Laser-cut stainless steel lettering pieces

Here are a few examples of laser-cut stainless steel lettering designs:

 

These designs are created using my own true-type fonts. I make a design and layout which I then convert to a path. This is a vector outline that can then be edited. This looks a bit like this:

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These designs can then be scaled and laser-cut at any size. As you can see from the “may the circle be unbroken” design, I have made these at 30cm diameter and up to 1200mm diameter on the barn.

 

TEXTure show update

Our show texture opened on Friday evening and we’re really pleased with the reaction we’ve had. Lovely feedback,  interesting conversations and some sales. We look forward to seeing people there. Here are a few pictures:

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Texture show media explosion

Our show entitled ‘texture’ is getting quite a lot of support in the press recently. It started with the real spiderman in Norwich,  this was then noticed by Beyoncé, who was shopping in Anglia Square, and local hero Ed Sheeran was also passing through. Then Justin Bieber jumped on the bandwagon, but went a step further (perhaps he got a little carried away) I do admire his spontaneity, but wonder if he’ll regret including the dates after the event. I wonder who will be the next celebrity to support us!?

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Laser-cut steel

I’ve been experimenting with digital design and this piece was designed for an exhibition in the Hostry at Norwich Cathedral in May. Here’s a sneaky preview.

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I’ll be showing this wall-mountable piece which is 60cm diameter, with metal pins in the back, and a smaller hanging version (below) at 30cm diameter,  which could go on a wall or in a window. I hope you like them.

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Weybourne Candelabra

I installed a candelabra on Christmas eve that I designed and worked on with Brian Turner, a lead worker (‘plumber’). He made the body of the candelabra and designed and made many of the components. There was a lot of problem solving for him produce the finished article from my initial sketches. The stone base was carved in Kilkenny limestone, the rest was iron and copper, with many of the elements hand shaped. The piece was commissioned by Margaret Broad in memory of her husband Peter. Here are a few pictures:initial sketches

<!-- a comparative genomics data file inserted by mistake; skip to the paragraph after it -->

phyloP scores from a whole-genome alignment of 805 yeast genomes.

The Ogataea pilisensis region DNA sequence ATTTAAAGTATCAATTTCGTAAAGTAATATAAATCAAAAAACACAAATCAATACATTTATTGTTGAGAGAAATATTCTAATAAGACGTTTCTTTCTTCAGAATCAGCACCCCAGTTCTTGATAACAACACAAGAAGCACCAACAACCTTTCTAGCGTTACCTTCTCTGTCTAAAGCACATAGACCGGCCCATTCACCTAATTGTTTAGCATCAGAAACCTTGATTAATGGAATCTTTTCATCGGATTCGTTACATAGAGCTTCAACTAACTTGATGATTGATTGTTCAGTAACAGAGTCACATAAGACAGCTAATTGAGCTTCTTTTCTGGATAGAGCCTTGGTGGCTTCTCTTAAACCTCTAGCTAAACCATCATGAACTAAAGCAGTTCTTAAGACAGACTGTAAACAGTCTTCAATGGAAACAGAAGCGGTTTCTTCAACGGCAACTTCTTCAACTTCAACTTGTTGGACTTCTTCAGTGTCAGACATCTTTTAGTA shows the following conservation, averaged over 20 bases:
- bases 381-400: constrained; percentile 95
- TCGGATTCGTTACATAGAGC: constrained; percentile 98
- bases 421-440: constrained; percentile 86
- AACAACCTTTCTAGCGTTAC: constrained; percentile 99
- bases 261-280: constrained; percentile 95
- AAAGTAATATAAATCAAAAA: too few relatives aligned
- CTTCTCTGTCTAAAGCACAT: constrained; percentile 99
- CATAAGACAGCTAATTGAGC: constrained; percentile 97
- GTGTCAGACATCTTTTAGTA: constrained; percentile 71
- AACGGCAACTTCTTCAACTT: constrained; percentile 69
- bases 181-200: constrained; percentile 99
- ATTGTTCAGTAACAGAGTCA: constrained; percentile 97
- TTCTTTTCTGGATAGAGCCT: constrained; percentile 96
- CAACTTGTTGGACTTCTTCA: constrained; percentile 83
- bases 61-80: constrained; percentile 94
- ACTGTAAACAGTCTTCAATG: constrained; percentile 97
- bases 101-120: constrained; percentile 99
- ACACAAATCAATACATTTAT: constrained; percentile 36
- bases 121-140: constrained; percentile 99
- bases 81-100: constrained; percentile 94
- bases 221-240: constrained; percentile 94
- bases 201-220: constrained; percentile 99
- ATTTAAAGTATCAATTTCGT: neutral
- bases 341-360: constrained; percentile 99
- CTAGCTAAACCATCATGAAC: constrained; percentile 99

Wymondham Abbey plaque……..continued

Well I was up early to check the size on the plaque mentioned in the last post. The size (or glue) was 12 hour, and when I checked it at 10 hours it was ready to go. Humidity and room temperatures make the timing a little unpredictable with gilding. If you put the gold on too early it wrinkles up and looks awful, put it on too late and it won’t stick. The trick to it is to check regularly, and put plenty of test patches on as you go. Then to check the size, you lightly press your knuckle or finger joint on the test patch, and lift, listening carefully. If it’s not ready you’ll lift off and feel a stringiness and stickiness, but no noise, if it’s good to go then you’ll hear a definite click as you lift off, and if you’re too late then you’ll get nothing……….and you’ll have to put another coat on. So here are some pictures of working towards the finished piece. The plaque will be blessed on September 14th and then installed once the building work is finished. Then I can photograph it in situ……….in about 18 months time.

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Coventry Cathedral: Ralph Beyer’s lettering